First, it's absolutely essential to be mindful of the anxiety that Canadians feel toward the effects of climate change and of course the impacts that these effects have on their lives.
    Second, we have a broad set of measures, including pollution pricing, that are setting Canada on a more sustainable path and greater economic growth, and making life more affordable through pollution pricing in particular. In the supplementary estimates, there are a number of expenditures that relate to carbon pricing. There is $109 million for the Department of the Environment to implement the climate action incentive fund, which, as you well know but it deserves to be repeated, puts more money in the pockets of the large majority of households in Canada than the price on pollution imposes. That's not only benefiting the majority of households, but it also reduces poverty. It helps the more vulnerable Canadians do well and live more fully in Canada.
    The last thing I wanted to say is that the Government of Canada also needs to be a leader. Since 2005, the greenhouse gas emissions of the Government of Canada have been reduced by a third. Our Paris target is 30% between 2005 and 2030. In the federal government we have reduced greenhouse gas emissions by more than that, by a third, and we're only in 2020. Therefore, we have the ambition of getting to a lower level of greenhouse gas emissions by 2030 than what we announced in the Paris Agreement.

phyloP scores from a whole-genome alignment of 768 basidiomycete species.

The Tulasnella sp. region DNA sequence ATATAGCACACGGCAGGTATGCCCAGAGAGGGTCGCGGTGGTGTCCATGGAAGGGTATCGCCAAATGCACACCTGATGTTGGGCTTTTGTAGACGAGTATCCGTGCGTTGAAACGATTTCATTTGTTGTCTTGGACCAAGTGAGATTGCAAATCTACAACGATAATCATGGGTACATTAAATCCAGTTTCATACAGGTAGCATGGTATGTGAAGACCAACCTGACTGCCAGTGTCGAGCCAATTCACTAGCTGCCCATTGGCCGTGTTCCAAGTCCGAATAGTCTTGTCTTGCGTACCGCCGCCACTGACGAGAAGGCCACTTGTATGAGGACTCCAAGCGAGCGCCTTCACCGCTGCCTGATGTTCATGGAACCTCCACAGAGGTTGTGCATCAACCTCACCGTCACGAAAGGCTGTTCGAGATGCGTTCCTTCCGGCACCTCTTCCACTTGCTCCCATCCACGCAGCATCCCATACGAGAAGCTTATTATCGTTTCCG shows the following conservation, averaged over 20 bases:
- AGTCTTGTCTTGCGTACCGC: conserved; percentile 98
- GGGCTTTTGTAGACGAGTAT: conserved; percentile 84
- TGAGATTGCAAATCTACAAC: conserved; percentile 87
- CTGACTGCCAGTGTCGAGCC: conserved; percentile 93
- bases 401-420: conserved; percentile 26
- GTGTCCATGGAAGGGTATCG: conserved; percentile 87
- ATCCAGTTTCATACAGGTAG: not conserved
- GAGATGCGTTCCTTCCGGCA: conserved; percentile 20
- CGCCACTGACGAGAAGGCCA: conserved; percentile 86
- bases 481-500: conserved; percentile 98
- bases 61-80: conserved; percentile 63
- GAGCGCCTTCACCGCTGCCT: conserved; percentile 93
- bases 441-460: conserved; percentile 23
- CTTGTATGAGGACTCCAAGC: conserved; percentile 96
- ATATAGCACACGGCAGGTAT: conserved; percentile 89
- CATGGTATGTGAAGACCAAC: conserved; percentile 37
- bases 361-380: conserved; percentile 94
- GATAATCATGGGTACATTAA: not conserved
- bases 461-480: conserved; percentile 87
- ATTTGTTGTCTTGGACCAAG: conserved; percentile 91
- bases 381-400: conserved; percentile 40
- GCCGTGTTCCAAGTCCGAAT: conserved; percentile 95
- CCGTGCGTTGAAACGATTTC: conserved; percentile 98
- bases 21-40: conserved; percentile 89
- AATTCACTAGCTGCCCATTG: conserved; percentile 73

(0935)  

    Excellent.
    Thank you very much.
    Mr. Weiler, your colleague took a little bit of your time. You've got just slightly over a minute left.
    I just want to thank, as well, the hon. President of the Treasury Board for coming to join our committee today.
    The question I have is something of major interest in my riding of West Vancouver—Sunshine Coast—Sea to Sky Country, as well as throughout western Canada. It's related to the Department of Western Economic Diversification requesting $0.4 million to promote access to public transportation following Greyhound Canada's 2018 service reductions. This has created a big gap in western Canada for inter-regional transportation.
    I'm wondering what type of promotional activities the department is going to do with this funding and what type of transportation options are going to be available in areas that were once served by Greyhound Canada.
    Very good.
    How much time do we have?
    You have 30 seconds.
    That's long enough to say how proud and pleased we are to have you with us, and welcome to the committee.
    Second, thank you so much for insisting on public transportation. It's true that in my city we are investing in Quebec City the largest investments ever made in the history of Canada for the benefit of Quebec City. I understand that you want to have more details on how the Treasury Board and our investments will benefit your riding and your constituents. I'll make sure you get those details.